RE: What happened to information architecture and design

Subject: RE: What happened to information architecture and design
From: "Janoff, Steven" <Steven -dot- Janoff -at- hologic -dot- com>
To: "techwr-l -at- lists -dot- techwr-l -dot- com" <techwr-l -at- lists -dot- techwr-l -dot- com>, "Jonathan Baker" <jbaker2525 -at- gmail -dot- com>, Lin Sims <ljsims -dot- ml -at- gmail -dot- com>
Date: Tue, 29 Mar 2016 20:19:06 +0000

That's one explanation.

Another could be that this field migrated into UX.

There wasn't much of a UX field, at least formally (UX programs and such at universities), before 2000, if I recall. It really burgeoned as a field in the early 2000's.

But I get a different vibe from that field, not one that says, "Oh yes, we've carried the torch of Horn, Wurman, et al."

If I'm not mistaken, though, Wurman is still active -- I've watched some of his lectures from the last couple of years. But there used to be some fantastic videos of conversations with him on YouTube and they took those down -- there was one where he discussed how he came up with the term "information architect" and in what context (Bicentennial AIA meeting in Philadelpha in 1976 -- he was planning it in 1975). I think he said he was looking out over the city from their meeting room high atop a building at that time, and he said that the city itself, observed from that vantage point, contained an incredible amount of information. Something like, "We are architects of information. We are information architects."

Anyway... these are really exciting ideas to me.

And I wouldn't say such ideas have to be "vigorously" pursued. Nor does the money answer explain why the ideas have not continued to be discussed and at least bandied about within the community. It's not like everyone is saying, "Well, I'll never be able to do anything like that -- we don't have the budget -- so I give up even thinking about it."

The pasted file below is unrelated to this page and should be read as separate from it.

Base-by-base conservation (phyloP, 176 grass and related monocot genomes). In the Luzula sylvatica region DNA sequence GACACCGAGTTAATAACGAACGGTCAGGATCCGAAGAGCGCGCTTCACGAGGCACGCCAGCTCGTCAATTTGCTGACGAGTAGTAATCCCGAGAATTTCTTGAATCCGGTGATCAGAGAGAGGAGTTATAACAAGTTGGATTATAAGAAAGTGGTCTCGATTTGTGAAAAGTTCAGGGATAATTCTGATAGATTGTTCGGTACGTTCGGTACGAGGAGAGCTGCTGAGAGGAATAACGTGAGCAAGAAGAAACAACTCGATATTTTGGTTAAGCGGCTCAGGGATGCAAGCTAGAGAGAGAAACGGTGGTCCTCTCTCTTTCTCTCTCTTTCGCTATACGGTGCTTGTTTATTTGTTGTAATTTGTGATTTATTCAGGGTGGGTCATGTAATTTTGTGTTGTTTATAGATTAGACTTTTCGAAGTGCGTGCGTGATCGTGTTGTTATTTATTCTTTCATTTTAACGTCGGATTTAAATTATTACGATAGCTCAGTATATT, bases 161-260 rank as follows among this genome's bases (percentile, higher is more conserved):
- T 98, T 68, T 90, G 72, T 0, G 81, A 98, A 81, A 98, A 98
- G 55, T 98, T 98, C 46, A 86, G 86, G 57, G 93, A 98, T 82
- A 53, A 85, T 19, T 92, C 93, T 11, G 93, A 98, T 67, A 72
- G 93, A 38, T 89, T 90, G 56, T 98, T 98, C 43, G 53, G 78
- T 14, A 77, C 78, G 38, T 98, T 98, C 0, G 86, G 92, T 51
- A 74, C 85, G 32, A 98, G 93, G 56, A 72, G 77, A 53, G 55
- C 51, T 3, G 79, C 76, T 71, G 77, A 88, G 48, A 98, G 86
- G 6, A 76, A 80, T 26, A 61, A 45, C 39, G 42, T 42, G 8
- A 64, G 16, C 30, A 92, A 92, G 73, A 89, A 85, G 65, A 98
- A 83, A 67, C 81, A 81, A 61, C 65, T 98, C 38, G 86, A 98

Steve

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On Tuesday, March 29, 2016 12:52 PM, Jonathan Baker wrote:

There is a simple, crass answer to why Horne et al'sÂvision of handling information hasn't beenÂvigorously pursued - money.

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On Tuesday, March 29, 2016, Janoff, Steven <Steven -dot- Janoff -at- hologic -dot- com> wrote:
Yes, that was presented in Tufte's book(s).

In the OP I mentioned that Tufte has been pretty well represented.

I was looking for more along the lines of a continuation of the work of Richard Saul Wurman, Robert E. Horn, and others of that ilk.

There's a nice book called "Information Design" edited by Robert Jacobson -- it's a bit dated and somewhat academic, but it seemed to be aiming toward a continuation of that path. I haven't seen much since then that takes up the torch. And I wonder why? These were great ideas.

http://www.amazon.com/Information-Design-Press-Robert-Jacobson/dp/0262600358

Also note that the Minard example is heavily graphics-oriented. (It's a brilliant piece, by the way, I don't doubt that.) Most tech writers don't have that kind of graphic ability. You can work with a graphic artist or tech illustrator to realize your vision, but there are also ways to incorporate fundamental images that don't require an art degree. Although, a real infographics piece generally shows an artist's hand.